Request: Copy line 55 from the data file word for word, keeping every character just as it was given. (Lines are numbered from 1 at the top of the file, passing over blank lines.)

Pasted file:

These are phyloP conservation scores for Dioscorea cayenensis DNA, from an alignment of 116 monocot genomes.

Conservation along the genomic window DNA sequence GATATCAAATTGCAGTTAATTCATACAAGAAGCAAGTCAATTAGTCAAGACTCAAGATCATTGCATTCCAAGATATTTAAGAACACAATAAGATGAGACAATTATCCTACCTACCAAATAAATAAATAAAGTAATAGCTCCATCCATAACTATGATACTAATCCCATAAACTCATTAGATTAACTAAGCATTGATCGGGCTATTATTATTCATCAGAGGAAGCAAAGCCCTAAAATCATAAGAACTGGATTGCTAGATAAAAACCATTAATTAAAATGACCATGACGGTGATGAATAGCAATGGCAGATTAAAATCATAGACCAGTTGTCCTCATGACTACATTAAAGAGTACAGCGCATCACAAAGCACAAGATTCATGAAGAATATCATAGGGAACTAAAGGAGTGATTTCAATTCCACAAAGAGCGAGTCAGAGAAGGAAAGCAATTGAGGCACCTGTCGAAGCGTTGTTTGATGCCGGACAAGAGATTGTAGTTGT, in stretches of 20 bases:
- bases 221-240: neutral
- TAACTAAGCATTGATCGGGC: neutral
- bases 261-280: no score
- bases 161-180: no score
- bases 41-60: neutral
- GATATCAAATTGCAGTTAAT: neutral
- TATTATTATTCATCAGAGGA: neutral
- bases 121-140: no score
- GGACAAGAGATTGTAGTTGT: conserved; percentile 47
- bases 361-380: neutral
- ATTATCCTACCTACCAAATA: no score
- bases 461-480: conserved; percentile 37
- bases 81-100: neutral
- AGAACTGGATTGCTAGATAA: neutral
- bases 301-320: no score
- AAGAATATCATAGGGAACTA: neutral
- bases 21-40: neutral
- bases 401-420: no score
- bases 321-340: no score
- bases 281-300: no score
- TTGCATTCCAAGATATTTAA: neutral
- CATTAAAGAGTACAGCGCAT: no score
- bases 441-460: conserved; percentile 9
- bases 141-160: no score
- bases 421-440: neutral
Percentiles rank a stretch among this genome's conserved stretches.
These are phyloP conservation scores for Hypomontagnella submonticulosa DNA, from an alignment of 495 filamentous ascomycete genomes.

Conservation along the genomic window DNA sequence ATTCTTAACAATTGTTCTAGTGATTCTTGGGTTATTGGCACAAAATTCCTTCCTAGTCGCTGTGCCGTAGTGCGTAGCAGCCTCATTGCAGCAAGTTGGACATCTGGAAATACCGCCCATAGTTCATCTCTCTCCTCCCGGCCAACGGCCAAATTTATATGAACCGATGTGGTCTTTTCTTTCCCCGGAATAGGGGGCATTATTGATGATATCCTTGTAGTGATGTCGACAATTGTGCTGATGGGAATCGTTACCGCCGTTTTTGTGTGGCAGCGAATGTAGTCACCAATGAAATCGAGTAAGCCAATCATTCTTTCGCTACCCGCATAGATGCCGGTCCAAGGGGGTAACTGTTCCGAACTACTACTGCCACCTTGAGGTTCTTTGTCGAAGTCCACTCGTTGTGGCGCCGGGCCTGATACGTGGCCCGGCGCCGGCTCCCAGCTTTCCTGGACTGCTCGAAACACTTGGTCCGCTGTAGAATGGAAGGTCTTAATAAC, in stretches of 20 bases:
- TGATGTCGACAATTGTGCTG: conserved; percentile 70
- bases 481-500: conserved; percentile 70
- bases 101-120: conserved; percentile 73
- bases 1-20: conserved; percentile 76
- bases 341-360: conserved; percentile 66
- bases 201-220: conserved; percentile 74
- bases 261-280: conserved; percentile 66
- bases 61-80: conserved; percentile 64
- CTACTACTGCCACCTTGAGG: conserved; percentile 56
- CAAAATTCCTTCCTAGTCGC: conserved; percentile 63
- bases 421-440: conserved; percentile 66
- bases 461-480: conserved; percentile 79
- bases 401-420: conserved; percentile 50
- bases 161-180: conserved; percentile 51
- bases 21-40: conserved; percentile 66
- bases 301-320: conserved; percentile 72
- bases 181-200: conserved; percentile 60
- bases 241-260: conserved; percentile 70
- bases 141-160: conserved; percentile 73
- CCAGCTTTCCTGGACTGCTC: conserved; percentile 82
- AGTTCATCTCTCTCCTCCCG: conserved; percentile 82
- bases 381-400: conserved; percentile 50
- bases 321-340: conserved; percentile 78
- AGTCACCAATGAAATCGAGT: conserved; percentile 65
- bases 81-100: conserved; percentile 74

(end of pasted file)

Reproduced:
- bases 81-100: conserved; percentile 74